Today, installations of enterprise software and consulting services cost upwards of USD 100,000, and in most cases, run into millions of dollars. This has limited the installed base of the big enterprise software systems to a few thousand. It is estimated that SAP has 13,000 installations, Oracle 8,500, PeopleSoft 4,700 and JD Edwards 6,000. Add all of them up and one gets about 33,000 installations. Of course, there are many smaller players also in the market.
What would happen to the market if the enterprise software suite cost a fraction of the USD 500,000 average that most of the “best-of-breed” enterprise software solutions cost? There are perhaps 25 million companies in the world. Can the market be expanded dramatically if the price were dropped dramatically? Can the software entry point be used to offer additional services to these enterprises, thus dramatically expanding the market?
How can Indian companies target the enterprise software space? To search for answers, we need to learn some lessons from both Cipla and Microsoft. Cipla used price as its weapon as it took on the established companies in the African AIDS market. Microsoft integrated the desktop productivity applications into a suite (MS-Office) to take up companies like Lotus and Borland. This is what companies entering the enterprise software space need to do: create an integrated e-business suite and offer it at a fraction of the price of the bigger players.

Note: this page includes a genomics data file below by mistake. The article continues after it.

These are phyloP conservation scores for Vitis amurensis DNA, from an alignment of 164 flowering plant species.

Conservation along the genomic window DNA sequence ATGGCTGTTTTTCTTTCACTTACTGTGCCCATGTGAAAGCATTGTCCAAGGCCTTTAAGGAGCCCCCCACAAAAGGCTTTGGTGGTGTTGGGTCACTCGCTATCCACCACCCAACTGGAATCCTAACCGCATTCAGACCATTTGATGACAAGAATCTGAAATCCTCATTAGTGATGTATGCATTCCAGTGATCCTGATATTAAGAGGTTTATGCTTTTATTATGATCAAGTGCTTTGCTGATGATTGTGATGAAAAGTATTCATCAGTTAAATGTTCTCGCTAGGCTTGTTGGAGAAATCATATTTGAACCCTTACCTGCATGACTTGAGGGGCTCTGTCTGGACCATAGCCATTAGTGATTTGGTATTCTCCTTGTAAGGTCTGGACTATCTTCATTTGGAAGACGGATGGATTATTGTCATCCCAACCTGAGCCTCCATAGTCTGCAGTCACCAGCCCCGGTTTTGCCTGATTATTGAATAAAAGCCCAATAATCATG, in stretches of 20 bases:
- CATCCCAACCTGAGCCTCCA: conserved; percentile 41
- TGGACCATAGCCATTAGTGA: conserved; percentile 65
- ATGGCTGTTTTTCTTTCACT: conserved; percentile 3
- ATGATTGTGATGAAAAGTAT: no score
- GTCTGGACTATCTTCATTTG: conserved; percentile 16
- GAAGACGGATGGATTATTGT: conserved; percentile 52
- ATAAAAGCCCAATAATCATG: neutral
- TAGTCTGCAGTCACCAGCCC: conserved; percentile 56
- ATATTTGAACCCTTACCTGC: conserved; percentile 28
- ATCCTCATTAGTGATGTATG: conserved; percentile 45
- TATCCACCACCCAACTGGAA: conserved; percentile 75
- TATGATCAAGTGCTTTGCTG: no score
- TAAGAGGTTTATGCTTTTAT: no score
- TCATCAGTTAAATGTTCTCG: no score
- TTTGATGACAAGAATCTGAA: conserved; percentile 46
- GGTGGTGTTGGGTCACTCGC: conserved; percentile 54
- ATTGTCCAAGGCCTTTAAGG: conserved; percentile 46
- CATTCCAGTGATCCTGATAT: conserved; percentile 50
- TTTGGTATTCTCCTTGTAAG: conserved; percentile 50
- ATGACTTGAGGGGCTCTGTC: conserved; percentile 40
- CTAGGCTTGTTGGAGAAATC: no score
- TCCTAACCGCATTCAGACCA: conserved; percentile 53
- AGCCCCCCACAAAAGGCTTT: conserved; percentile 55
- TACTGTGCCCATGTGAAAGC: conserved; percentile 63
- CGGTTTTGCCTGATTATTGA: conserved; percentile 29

To build the enterprise software products, developing companies need to build a software factory, which takes specifications from the best-of-breed offerings available in the various enterprise software verticals (CRM, SCM, ERP, EIP and eCommerce), focus on perhaps 20% of the features that are most important to begin with, and build the software.
[Note: CRM stands for Customer Relationship Management, SCM for Suppy Chain Management, ERP for Enterprise Resource Planning, EIP for Enterprise Information Portals. In simple words, CRM manages the interactions with customers, SCM with suppliers, ERP takes care of the back-office (finance, admin, HR and operations), EIP offers employees an integrated and personalised view of the information they need.]
Here then is the product opportunity: create scaled-down version, black-boxed, re-engineered versions, at a fraction of the price, and offer enterprises an integrated e-business suite, built out of Lego-like components. There needs to be a single enterprise model, a single data model, a single customer model, so that data needs to be entered only once across the enterprise.
The bigger enterprise software vendors’ cost structure will not enable them to compete because this will be at least one-tenth their possible price point. This will be a disruptive technology for the existing players. This solution can thus10-10-10 the industry: 10x cheaper, 10x faster (built using the 3-tier architecture and for the Internet) and 10x reliable (built bottom-up using the latest software tools and methodologies).